Maryland Signs Bill, Extends 2018-19 Calendar

Zoe Moser , Sports Managing Editors

The Maryland Legislature recently passed a bill giving Maryland school systems the ability to extend the school year for up to five days to June 20 from the current June 15 end date without having to apply for for a mandatory waiver, as previously required.

While the bill partially contradicts Governor Larry Hogan’s 2016 executive order to start schools after Labor Day and end by June 15, Hogan recently signed the bill into law. The original executive order initially angered MCPS officials as it provided little wiggle room in calendar planning, as they must balance the state-required 180-day school year with a number of professional days for teachers and sufficient breaks for staff and students, all while taking into account possible school closures for inclement weather.

Amelia Chasse, a spokesperson for Hogan, indicated his approval of the new bill saying that the governor recognizes that “unforeseen inclement weather can happen” and that “schools occasionally need additional flexibility,” according to a March 28 WTOP article.

The bill does not change the post-labor day date, but was just signed by Gov. Hogan and made into an emergency bill, meaning it takes effect immediately, and gives the MCPS Board of Education (BOE) immediate flexibility.

I think [the bill is] a good thing,” principal Billie-Jean Bensen said. “It will give us a little more flexibility certainly on years when the calendar has more days when schools are typically, at least in Montgomery County, off.”

Currently,  the last day of this school year has been pushed to June 15 due to emergency weather closures, and to comply with the state-mandated 180 days of instructional activity. The bill will not affect the school calendar this year as 180 days will have been completed.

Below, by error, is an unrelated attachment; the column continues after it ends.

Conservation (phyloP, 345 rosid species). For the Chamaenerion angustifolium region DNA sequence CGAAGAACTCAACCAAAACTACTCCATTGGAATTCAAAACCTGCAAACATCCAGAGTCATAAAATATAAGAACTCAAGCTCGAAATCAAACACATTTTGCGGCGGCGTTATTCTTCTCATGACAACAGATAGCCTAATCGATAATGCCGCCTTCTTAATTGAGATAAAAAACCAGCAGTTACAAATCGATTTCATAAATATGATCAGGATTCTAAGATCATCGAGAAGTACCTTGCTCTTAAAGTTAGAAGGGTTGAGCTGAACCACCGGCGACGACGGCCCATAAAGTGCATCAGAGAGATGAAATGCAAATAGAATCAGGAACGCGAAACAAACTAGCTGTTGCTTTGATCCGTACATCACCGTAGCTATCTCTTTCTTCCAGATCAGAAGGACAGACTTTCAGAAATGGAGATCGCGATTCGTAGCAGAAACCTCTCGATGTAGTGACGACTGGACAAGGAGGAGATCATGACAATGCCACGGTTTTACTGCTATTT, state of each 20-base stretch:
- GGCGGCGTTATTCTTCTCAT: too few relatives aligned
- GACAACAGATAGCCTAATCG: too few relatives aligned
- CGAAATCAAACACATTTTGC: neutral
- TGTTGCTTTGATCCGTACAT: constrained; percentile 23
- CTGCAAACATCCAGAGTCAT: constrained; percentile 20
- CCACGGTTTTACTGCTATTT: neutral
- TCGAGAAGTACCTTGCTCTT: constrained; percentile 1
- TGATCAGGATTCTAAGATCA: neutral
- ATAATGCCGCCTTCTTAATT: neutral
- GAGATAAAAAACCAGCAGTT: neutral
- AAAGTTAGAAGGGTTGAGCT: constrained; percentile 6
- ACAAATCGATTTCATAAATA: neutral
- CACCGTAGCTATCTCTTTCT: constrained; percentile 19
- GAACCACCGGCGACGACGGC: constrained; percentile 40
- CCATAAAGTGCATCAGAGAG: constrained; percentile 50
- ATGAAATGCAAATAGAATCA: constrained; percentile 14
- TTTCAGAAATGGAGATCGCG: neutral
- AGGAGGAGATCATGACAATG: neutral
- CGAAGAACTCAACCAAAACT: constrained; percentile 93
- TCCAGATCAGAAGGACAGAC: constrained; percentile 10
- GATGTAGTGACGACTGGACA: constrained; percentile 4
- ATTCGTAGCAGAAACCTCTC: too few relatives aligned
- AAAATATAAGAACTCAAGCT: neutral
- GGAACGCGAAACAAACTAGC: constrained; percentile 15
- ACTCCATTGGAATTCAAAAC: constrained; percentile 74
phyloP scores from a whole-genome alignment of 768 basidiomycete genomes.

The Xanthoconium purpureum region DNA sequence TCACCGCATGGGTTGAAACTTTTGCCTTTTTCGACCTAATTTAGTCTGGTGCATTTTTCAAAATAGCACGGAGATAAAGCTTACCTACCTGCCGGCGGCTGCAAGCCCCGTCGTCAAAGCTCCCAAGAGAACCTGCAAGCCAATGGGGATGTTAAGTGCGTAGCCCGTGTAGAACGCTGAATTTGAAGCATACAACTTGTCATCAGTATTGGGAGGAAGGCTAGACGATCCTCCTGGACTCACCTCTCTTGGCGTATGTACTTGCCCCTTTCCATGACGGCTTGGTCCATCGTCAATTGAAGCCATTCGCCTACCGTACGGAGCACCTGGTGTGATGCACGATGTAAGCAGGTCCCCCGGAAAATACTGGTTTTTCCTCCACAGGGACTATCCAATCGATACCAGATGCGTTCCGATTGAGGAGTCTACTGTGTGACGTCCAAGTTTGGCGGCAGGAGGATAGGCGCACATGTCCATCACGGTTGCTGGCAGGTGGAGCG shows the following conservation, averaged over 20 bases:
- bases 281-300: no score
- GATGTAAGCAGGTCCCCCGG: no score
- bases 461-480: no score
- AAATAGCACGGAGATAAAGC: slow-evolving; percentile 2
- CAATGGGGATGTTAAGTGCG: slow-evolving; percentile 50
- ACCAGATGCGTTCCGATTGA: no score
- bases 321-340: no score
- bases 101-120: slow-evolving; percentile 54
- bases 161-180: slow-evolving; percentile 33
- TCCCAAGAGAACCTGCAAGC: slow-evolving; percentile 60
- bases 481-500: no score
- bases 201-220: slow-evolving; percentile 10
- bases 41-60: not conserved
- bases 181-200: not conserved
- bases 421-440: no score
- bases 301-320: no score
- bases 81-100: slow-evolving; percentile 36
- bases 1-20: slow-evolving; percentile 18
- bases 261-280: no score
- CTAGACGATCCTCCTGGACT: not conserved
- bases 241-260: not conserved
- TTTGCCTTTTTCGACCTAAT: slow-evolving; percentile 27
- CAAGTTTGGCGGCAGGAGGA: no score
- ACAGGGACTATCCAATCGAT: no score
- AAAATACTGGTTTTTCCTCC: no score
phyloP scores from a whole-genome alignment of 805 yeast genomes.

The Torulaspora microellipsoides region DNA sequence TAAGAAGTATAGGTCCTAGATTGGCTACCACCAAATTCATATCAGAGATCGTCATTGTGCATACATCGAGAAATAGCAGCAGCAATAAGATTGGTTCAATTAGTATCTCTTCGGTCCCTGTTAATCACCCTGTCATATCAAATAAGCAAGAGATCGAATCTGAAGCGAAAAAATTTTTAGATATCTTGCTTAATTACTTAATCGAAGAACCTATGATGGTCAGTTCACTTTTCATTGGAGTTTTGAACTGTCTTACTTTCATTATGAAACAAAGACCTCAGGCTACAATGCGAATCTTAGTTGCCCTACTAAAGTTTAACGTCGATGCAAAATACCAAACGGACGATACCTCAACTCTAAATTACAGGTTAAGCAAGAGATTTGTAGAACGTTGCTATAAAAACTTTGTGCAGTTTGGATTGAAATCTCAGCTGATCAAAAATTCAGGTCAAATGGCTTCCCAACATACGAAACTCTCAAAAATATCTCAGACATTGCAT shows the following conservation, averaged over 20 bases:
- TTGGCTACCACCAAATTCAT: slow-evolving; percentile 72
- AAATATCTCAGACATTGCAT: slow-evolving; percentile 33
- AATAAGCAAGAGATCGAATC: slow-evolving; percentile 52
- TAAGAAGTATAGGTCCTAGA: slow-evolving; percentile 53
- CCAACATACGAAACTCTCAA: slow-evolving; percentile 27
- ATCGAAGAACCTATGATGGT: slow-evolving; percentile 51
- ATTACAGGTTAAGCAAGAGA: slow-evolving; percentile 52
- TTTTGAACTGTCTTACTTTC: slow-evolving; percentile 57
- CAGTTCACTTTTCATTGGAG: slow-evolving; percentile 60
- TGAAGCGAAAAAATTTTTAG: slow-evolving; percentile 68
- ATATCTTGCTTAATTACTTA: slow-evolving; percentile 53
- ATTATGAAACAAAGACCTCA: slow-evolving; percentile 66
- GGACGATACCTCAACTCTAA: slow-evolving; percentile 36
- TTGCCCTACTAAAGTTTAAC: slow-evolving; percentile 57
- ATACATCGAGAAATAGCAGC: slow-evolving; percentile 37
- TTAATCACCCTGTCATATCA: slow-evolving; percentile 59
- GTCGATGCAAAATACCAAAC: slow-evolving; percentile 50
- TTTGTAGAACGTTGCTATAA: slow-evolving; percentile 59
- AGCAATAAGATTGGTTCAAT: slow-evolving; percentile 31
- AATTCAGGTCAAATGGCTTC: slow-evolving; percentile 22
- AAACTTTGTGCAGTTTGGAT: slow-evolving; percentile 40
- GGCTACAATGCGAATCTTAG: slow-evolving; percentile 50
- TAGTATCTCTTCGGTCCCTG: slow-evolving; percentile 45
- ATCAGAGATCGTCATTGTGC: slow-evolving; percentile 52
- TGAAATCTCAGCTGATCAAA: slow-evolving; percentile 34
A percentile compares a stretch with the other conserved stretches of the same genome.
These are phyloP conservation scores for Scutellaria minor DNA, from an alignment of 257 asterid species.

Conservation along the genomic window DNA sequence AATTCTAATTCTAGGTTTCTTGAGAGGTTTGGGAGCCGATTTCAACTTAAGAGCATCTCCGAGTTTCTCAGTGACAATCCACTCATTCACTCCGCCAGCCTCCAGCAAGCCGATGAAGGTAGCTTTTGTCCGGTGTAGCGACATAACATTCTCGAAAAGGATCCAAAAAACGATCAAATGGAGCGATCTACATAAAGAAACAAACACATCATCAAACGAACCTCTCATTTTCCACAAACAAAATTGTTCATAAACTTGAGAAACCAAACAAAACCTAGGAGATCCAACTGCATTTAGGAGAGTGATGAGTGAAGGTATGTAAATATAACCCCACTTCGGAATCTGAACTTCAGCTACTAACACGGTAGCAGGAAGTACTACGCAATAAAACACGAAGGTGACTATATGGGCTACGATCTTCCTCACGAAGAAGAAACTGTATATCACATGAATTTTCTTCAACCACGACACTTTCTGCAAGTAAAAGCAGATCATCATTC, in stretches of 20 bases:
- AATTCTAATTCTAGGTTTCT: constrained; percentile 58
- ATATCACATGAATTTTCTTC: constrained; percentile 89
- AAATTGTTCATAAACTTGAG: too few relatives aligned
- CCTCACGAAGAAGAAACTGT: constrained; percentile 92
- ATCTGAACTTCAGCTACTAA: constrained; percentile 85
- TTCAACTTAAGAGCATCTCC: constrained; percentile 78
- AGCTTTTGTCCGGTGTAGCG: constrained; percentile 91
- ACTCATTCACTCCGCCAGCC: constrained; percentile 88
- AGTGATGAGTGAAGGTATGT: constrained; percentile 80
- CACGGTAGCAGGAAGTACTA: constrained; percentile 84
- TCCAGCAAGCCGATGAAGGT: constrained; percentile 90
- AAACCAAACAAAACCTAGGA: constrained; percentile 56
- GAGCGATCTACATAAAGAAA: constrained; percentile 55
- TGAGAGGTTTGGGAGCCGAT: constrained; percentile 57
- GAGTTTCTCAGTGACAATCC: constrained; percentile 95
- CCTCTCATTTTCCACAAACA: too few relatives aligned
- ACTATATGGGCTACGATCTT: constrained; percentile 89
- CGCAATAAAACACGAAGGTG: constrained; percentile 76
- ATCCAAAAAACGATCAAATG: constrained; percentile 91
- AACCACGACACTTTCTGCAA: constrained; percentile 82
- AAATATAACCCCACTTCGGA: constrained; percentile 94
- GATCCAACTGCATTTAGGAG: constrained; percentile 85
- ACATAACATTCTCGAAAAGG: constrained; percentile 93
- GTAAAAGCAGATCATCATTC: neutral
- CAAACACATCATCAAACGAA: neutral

However, questions arise for the implementation of the bill into next year’s calendar. The 2018-19 school calendar has already been finalized and includes a start date of Sept. 4 and a tentative end date of June 14, with a total of 182 instructional days. However, there has been a decrease in professional days and days off, such as spring break being shortened to four days.

We are currently, and with other counties, seeking legal clarification on the interpretation of how the legislation will be implemented,” Executive Director of the Office of the Chief Operating Officer Essie McGuire said. “Once we have that clarification, we will consider whether there is the opportunity or need for any changes to the 2018-2019 calendar.”

The process of school calendar planning and creation starts in the preceding year with an internal group of staff who develop parameters for the instructional days, including quarter endings, marking periods and testing. Then, applying state and federal requirements for closures, multiple proposals are submitted, which go through various meetings and input from community and school groups. These proposals are reviewed by the BOE’s Policy Management Committee, who make recommendations for evaluation by the full Board. The full Board approves and adopts the final calendar around December.